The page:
In the run-up to the Delhi Assembly Elections , 139 electoral bonds worth ₹81.67 crore were sold by various branches of SBI, according to the response to an RTI query filed by Commodore Lokesh Batra (Retd.)
In the 13th phase of bond sales, between January 13 to 22, the largest number (43) were sold by the Kolkata branch, though the majority (89) were encashed at the New Delhi branch, said the RTI response from the SBI.
Of the bonds issued, 78 were the denomination of ₹1 crore while 34 bonds worth ₹10 lakh each were issued. The remaining 27 bonds were worth ₹1 lakh each. No bonds were issued in the lower denominations of ₹1,000 and ₹10,000. All bonds sold were redeemed.
The electoral bonds scheme has been criticised by the Opposition parties as well as the civil society groups for a lack of transparency in political funding , as the donor remains anonymous. So far, ₹6,210 crore have been donated through this method since the scheme began.
It is not known which parties are the recipients of these bonds sold in January 2020. However, an analysis of the 2018-19 accounts of major political parties by election watchdog Association of Democratic Reforms has shown that the biggest beneficiary so far has been the BJP.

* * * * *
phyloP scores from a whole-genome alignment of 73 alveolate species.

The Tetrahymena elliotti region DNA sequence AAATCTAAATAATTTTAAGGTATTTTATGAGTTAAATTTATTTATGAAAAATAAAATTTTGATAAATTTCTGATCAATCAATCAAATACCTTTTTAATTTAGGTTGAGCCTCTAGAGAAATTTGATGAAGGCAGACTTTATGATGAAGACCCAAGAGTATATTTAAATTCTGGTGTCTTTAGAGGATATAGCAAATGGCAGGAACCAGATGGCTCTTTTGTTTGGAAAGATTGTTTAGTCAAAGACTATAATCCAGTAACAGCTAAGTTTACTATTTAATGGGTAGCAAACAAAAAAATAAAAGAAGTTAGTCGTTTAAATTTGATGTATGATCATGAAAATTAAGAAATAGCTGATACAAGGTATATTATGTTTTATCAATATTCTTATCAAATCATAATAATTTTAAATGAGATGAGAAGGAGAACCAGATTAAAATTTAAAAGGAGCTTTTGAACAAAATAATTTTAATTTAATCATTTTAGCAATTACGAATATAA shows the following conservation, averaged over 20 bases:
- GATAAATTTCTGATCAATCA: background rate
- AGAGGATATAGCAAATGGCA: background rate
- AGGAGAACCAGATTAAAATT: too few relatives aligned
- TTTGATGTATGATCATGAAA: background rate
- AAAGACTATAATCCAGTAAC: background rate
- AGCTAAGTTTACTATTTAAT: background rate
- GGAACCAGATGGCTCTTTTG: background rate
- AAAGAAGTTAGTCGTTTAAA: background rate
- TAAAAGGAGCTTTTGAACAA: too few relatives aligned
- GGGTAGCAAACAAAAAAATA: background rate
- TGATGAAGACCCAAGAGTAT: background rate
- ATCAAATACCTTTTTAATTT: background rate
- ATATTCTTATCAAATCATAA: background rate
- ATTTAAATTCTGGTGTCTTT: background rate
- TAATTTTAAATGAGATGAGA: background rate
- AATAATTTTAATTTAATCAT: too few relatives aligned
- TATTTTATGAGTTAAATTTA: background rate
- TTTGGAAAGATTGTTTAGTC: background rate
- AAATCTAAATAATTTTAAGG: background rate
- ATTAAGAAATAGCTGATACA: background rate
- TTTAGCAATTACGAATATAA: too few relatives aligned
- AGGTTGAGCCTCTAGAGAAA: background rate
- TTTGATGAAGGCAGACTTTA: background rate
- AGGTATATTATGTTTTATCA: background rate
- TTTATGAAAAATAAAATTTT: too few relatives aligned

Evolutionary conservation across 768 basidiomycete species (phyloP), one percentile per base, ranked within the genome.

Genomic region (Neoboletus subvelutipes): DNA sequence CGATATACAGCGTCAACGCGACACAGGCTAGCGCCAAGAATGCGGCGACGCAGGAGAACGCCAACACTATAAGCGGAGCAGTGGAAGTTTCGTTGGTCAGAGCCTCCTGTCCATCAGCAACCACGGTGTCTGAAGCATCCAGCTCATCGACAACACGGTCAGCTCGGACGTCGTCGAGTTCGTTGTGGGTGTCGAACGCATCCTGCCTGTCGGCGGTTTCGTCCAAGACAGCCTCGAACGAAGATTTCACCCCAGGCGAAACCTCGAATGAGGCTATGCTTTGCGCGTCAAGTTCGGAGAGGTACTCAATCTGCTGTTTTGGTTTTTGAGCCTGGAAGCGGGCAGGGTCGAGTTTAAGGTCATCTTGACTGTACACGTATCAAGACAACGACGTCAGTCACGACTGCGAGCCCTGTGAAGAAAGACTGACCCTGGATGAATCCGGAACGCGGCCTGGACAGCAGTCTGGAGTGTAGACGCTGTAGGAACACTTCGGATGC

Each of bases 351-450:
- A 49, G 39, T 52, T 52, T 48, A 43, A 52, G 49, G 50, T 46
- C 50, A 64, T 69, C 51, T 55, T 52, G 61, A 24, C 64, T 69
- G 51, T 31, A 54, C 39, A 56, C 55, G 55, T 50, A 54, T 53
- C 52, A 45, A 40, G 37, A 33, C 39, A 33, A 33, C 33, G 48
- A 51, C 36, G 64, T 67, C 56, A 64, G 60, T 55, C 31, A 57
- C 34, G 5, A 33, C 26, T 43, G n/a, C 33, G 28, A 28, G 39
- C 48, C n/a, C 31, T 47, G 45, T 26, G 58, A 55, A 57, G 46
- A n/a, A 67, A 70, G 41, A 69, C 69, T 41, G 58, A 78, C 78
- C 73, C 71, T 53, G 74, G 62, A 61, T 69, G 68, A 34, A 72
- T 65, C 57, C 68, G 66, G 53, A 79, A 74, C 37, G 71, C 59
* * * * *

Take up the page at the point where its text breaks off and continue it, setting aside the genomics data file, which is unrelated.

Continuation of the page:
The ADR is the petitioner in an ongoing case on the scheme in the Supreme Court. In its November 2019 plea, it had asked for a stay. However, on January 20, the apex court declined to issue a stay , despite concerns being raised about anonymous donations and opaque funding during the Delhi polls.
“This was the apprehension we had expressed, that more unaccounted money will go to political parties for the Delhi elections, without the voter knowing who has given the money to whom. The SC did not take us seriously, and now this data showing that ₹81 crore worth of bonds were sold has validated our fears,” said ADR founder Jagdeep Chhokar. He said though the scheme was originally formulated for the Lok Sabha polls, the window for the sale of bonds had repeatedly been opened before the Assembly elections as well.
The Supreme Court has not set a date for the next hearing but had given the Election Commission of India two weeks to submit its response. In its submission last week, the ECI said it had received sealed covers from 105 political parties with details of funds received through electoral bonds till date. Apart from recognised national and State political parties, the list includes 71 registered unrecognised parties. It also includes four “unidentified address of political parties”, according to the affidavit filed by the Commission.